Does Fr. Gravel really have permission to hold office?
LifeSiteNews is reporting that the Canadian priest Raymond Gravel, notorious for his voiciferous disagreement with Church teaching on just about every major social issue, has obtained permission from his bishop to run for national governmental office. This claim, however, seems impossible to reconcile with sound canon law.
Under the 1983 Code, Catholic priests are flatly prohibited from holding governmental office: Canon 285.3 plainly states “Clerics are forbidden to assume public offices which entail a participation in the exercise of civil power.” The legislative history of this norm makes obvious the Legislator’s intent to eliminiate any exceptions to this rule. See Peters, Incrementa in Progressu at 234.
Unlike those situations where a priest might be given permission to serve as an agent for lay persons or as co-signer of a loan, or to hold office in unions or political parties (see 1983 CIC 285.4 and 287.2), there is no provision in Canon 285 for bishops to grant a priest permission to hold governmental office. None. Presbyteral council “approval” of any alleged “permission” is completely irrelevant.
The Holy See could, of course, grant permission for a priest hold governmental office, but there is not the slightest chance that Rome would do anything to enable this cleric to spread his kind of scandal at the national level.
Prescinding from other canonically confusing aspects of this case, the only theory by which Fr. Gravel might have been given episcopal permission to seek national office would be in virtue of a dispensation from disciplinary law under 1983 CIC 87 and 90. The standard canonical authors recognize such a possibility, but when commenting specifically on the prohibition against priests holding major governmental office, they stress how low is the likelihood that such permission would ever “contribute to the spiritual good” of those under a bishop’s care. In Fr. Gravel’s case, of course, the assertion that such permission might serve a “spiritual good” would be laughable.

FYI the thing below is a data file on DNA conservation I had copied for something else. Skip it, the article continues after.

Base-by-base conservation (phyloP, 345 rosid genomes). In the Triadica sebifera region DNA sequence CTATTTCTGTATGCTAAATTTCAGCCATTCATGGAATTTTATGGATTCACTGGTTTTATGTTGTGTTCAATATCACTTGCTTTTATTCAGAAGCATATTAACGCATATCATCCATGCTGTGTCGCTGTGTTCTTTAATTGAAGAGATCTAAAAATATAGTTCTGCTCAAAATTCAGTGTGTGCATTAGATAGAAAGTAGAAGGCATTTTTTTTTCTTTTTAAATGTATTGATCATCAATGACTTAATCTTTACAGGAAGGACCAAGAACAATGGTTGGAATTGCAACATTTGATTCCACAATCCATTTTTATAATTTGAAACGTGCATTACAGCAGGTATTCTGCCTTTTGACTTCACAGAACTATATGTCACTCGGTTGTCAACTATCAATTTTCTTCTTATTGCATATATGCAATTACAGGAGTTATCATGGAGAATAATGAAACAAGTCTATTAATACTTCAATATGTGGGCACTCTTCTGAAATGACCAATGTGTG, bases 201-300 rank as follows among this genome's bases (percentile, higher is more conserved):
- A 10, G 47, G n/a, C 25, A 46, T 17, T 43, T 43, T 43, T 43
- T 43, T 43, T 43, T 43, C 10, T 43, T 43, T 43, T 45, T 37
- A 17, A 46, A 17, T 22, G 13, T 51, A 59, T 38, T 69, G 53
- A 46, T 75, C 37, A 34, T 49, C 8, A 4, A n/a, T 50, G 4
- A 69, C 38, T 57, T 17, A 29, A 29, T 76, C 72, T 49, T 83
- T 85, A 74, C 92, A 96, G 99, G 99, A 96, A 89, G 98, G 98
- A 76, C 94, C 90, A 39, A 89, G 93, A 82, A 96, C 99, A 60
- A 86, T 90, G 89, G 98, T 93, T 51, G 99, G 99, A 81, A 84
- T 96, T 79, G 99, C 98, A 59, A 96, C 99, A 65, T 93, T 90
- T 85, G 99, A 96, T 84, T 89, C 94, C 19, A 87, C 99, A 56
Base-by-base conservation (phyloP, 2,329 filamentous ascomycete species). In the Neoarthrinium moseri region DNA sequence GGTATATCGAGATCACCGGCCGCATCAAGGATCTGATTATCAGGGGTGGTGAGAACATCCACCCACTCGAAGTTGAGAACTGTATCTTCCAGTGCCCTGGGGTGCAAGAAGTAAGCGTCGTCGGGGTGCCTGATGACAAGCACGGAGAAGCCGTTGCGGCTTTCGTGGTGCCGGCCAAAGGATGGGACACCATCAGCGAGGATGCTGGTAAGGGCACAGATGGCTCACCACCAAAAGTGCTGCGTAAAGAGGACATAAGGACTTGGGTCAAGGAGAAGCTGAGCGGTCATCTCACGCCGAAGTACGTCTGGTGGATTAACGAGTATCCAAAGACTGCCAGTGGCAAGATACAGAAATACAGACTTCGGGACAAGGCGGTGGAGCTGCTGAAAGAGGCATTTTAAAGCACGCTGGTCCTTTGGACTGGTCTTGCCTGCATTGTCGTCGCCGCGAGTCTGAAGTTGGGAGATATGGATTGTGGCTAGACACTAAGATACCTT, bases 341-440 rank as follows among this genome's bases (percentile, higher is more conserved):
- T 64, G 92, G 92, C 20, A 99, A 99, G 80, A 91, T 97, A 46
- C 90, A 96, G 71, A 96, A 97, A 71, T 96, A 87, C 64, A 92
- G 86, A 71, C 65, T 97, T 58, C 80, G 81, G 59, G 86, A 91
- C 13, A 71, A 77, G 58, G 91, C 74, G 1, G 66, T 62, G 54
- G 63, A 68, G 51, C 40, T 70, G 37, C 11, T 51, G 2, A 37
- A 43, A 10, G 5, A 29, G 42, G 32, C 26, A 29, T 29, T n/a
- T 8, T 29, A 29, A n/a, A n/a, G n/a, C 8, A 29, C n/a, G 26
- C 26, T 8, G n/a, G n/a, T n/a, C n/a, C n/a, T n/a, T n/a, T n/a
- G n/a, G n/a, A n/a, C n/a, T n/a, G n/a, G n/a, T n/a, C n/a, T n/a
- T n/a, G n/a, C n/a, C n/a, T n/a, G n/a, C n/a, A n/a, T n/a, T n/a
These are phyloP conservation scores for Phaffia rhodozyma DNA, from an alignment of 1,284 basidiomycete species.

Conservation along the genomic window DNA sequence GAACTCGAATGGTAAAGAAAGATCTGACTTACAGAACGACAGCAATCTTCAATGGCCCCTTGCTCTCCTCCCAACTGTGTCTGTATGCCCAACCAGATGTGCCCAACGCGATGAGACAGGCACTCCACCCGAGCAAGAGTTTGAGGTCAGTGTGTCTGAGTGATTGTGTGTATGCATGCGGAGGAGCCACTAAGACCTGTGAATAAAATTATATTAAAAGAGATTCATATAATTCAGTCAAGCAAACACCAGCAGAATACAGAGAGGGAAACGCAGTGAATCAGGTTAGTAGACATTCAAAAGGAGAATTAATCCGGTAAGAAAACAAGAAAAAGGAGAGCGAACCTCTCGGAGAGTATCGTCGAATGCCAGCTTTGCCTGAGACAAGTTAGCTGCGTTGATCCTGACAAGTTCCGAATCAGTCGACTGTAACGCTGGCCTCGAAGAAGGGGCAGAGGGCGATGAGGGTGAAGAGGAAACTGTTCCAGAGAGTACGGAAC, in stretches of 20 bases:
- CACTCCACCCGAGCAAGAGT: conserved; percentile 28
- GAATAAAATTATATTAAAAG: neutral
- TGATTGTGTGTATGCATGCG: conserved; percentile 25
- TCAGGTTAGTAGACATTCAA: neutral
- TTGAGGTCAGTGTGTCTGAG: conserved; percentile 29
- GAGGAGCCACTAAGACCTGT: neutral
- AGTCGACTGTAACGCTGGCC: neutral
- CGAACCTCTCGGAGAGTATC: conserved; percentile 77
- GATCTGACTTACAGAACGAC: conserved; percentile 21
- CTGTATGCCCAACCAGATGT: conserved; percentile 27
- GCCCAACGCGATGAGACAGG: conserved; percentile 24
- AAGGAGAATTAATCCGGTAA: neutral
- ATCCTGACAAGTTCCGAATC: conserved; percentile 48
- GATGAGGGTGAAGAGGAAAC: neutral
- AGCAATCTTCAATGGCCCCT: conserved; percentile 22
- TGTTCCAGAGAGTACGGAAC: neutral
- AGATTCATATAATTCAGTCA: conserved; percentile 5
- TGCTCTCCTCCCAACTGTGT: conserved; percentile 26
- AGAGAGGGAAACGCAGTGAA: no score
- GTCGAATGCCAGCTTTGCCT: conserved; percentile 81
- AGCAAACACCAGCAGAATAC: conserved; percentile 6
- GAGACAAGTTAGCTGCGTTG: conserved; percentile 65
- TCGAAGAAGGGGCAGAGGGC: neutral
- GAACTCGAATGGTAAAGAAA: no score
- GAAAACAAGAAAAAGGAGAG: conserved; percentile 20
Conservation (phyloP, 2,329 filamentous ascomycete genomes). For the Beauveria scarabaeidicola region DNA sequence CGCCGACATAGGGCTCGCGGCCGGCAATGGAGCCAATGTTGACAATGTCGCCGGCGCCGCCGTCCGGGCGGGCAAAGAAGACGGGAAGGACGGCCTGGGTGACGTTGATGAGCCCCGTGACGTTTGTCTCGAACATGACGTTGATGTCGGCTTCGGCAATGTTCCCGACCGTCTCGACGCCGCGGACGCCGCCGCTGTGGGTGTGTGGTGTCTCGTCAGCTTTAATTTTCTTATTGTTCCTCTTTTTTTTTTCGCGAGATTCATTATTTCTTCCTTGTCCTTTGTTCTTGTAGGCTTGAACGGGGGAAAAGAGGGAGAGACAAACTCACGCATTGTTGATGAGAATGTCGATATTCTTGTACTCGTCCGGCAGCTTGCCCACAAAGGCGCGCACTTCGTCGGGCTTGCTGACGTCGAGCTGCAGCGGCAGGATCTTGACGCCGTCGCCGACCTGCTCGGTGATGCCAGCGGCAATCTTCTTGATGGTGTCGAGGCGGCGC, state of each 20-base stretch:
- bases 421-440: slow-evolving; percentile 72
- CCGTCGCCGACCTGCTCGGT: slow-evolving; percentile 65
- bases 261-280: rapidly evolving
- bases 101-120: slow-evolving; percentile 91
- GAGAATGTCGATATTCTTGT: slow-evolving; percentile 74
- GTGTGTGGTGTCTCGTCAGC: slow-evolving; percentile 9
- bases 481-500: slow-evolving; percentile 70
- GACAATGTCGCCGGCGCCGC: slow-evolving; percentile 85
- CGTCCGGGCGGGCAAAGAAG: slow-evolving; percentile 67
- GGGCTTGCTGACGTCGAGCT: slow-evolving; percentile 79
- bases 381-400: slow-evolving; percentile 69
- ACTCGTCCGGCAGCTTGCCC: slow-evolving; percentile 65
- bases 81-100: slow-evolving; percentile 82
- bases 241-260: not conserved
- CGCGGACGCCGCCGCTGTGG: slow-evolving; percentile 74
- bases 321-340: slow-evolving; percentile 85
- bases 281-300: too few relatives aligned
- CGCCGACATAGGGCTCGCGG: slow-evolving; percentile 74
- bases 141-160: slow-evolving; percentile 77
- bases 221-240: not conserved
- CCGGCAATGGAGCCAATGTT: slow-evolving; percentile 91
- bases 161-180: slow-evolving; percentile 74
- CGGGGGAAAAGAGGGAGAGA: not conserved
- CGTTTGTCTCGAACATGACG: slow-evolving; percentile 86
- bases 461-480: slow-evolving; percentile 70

In short, it seems that someone has either thoroughly confused Canon 285 with Canon 287, or has deeply disregarded Canons 87 and 90. Either way, this situation needs correction.
(A minor clarification on the LSN report: the canonical prohibition against priests holding governmental office did not start with the Drinan case in the USA; it was part of the Pio-Benedictine Code (see 1917 CIC 139), though Fr. Drinan’s conduct in office through the 1970s certainly helped galvanize renewed enforcement of the norm.)
Same Day Update: Another Canadian priest, Fr. Thomas Dowd, writes that Fr. Gravel’s “permission” to hold secular office was contingent upon his accepting certain restrictions on his ministry. Those restrictions seem like some of the “other canonically confusing aspects of this case” I referred to above. Interesting, but it doesn’t change my analysis. There are no conditions upon which episcopal “permission” to hold governmental office can be given to a priest. Again, if this is not a dispensation case, as doubtfully valid as that dispensation would be, it’s nothing.
Updates, November 1: Skimming some other comboxes on this topic, I see some folks confusing deacons and priests here. Please note, permanent deacons, per 1983 CIC 288, are not included under the c. 285 prohibition at all. Technically, they are not an exception to the rule; they simply don’t fall under it to begin with. It is therefore confusing for some to be asserting that permanent deacons can hold secular office “if they have their bishop’s permission”. Per the Code, permanent deacons don’t need permission at all, since they are not prohibited in the first place.
BTW, I provide canon numbers in my posts precisely so people can look up these things themselves. But too many folks don’t do that before posting what they think are corrections.
A French-language communique from the Diocese of Joliette, citing no canons, asserts that Fr. Gravel has episcopal approval to run for civil office on condition that he basically lays aside priestly ministry for the time of his political activity. (Translation of communique and pointed questions from CWN here.) Whatever else may be said about Fr. Gravel’s overall situation, I see no basis in canon law for this sort of “compromise”.
Update, November 2: Jimmy Akin is predicting that Rome will intervene and order Fr. Gravel to stand down. This seems, indeed, the last hope that the Catholic Church in Canada will be spared its version of the Drinan disaster.
Update, November 14: There’s now another one in Toronto. I can only say again, I see no basis in canon law for granting “permission with conditions” in these cases. For priests to hold governmental office requires dispensation, or it is canonically illegal. That is not a verbal quibble on my part. The character of “permission” differs in several respects from that of “dispensation” and, if history is any guide here, instances of misapplied canon law usually tend to get worse, not better, over time.